The deadline for ShoreBank to come up with sufficient outside capital has been extended again, with the Federal Reserve saying more than $150 million from the likes of Goldman Sachs and Citigroup and $75 million in TARP money aren’t enough to save the politically-connected community lender. Crain’s Chicago Business reports it’s the third extension the Wall Street firms have granted to enable ShoreBank to get its act together, with the new deadline August 6.
While the Obama administration has denied pressuring big lenders to bail out ShoreBank, these extensions (while other community lenders have been allowed to fail) only serve as further evidence that powerful political forces are at work on their behalf. Charlie Gasparino of Fox Business Network has reported that the Federal Deposit Insurance Corporation was a big player in convincing the Wall Street finance companies – all who received government bailout funds themselves – to ante … Read More ➡
A significant portion of ShoreBank Corporation’s progressive vision is investment in “sustainability” and the creation of a “green” economy, which may be part of the reason the distressed lender is in need of a bailout, seeking millions of dollars from Wall Street firms so it will then qualify for funds from the Troubled Asset Relief Program.
For example, ShoreBank has two sub-entities based in the Pacific Northwest: the FDIC-backed ShoreBank Pacific, and the nonprofit ShoreBank Enterprise Cascadia. Both are institutions whose lending criteria are based upon progressively defined notions of “sustainability,” with the bank a partnership between ShoreBank Corp. and the environmental group Ecotrust. The bank’s mission is to “profitably assist businesses, and through them their communities, to be sustainable in economic, social, and environmental practices.” Here’s how they explain their lending criteria:
…Unlike other banks, we are conscientious to whom we lend, and
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Last week the Chicago Tribune reported that Illinois Finance Authority chairman Bill Brandt threatened “a firestorm” in the Windy City if the Federal Reserve did not follow through with a bailout of South Side-based ShoreBank. This followed some reported pressure applied by the Obama Administration on companies like Goldman Sachs, Citigroup, GE Capital, Bank of America, and Chase, who were asked to kick in $20 million each to make politically-backed community lender appear eligible to receive TARP funds.
Turns out the preference for Chicago-type coercion goes right to the top (and the origins) of the troubled bank itself.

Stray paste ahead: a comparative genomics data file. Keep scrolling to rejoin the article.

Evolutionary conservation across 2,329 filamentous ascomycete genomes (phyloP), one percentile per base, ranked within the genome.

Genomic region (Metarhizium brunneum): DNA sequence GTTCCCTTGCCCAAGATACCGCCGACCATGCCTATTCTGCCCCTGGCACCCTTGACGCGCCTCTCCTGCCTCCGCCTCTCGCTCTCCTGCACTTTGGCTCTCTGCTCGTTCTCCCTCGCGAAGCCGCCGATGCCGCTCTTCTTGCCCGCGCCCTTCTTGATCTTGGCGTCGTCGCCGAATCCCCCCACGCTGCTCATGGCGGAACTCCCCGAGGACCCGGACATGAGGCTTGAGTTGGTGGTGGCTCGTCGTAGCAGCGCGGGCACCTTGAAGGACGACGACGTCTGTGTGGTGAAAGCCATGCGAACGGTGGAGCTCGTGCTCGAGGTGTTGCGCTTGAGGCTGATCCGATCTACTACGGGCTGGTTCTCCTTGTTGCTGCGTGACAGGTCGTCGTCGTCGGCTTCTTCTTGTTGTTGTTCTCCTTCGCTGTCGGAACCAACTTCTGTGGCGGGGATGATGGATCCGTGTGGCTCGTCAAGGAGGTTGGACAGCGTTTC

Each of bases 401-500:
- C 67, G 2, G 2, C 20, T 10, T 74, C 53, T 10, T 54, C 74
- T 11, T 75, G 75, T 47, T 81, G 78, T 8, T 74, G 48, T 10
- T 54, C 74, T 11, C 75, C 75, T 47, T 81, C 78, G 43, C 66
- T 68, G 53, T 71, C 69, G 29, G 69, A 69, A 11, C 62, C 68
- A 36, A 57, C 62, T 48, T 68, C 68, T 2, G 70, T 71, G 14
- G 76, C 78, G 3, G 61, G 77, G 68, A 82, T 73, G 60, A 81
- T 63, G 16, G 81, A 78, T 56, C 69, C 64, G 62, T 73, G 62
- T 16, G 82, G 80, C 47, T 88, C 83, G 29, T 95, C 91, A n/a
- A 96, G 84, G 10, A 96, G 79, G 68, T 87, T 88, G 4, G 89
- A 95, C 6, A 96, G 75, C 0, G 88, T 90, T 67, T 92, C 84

Mary Houghton is president and co-founder of ShoreBank Corporation, which is the parent to several other affiliated financial institutions and nonprofit organizations. Little is known about her except that she has a passion for microlending (which ShoreBank is heavily involved in) is said to have advised President Obama’s late mother… Read More ➡
Illinois Republican Rep. Judy Biggert on Wednesday inserted into the financial regulatory reform bill an amendment calling for an investigation of efforts to rescue ShoreBank. Meanwhile the White House issued denials that it pushed for a bailout of the politically-favored community lender. The Chicago Sun-Times reported yesterday:
As Chicago’s ShoreBank struggles to survive, the Obama White House issued a strong statement Wednesday denying that it is interfering in any way with federal regulators or influencing financial institutions willing to pump money into the bank.
“White House officials have not met with ShoreBank regarding support measures for their bank, nor has the White House ‘made asks’ of financial assistance to other financial institutions for ShoreBank,” said Amy Brundage, a White House spokeswoman.
Keeping with the policy to “put nothing in writing, ever,” and the historical precedent the administration made in a non-offering of a non-job to Pennsylvania Democratic Senatorial candidate Joe … Read More ➡
According to a story over the weekend from the Chicago Tribune, the $135 million that the Obama Administration reportedly coerced from TARP recipients like Goldman Sachs and Citigroup may not be enough to save ShoreBank, the politically connected “community” lender whose big bank bailout was supposed to make it eligible for its own TARP funds. From the Tribune:
The bailout of Chicago-based ShoreBank has hit a serious snag as the Federal Reserve and Treasury drag their feet on whether to provide funding to the ailing South Side lender, sources close to the situation say….
The Treasury is deferring to the Federal Reserve. One source said some at the Fed want ShoreBank to raise more private dollars before it gets government money.
The source said the private investors are unlikely to kick in any more money. Many of the big banks received federal bailout money and have since
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Congressman Spencer Bachus of Alabama must feel like he’s experiencing déjà vu all over again.
The Ranking Republican on the Financial Services Committee last month asked the Obama Administration to explain its role in the bailout of Chicago-based ShoreBank, a lending institution favored by the community organizing and green job creating crowds. Hundreds of similar-sized others were allowed to fail, but several “too big to fail” banks (who survived thanks to TARP money) were reportedly pressured into a joint effort to rescue ShoreBank. Bachus sent the president a letter, then issued a press release:
Bachus and Oversight and Investigations Subcommittee Ranking Member Judy Biggert demanded to know who in the Administration was involved in orchestrating capital contributions totaling approximately $150 million by some of the nation’s largest banks, including Goldman Sachs and Citigroup (also GE Capital, JP Morgan, and others), so that ShoreBank could qualify for $75 million in
… Read More ➡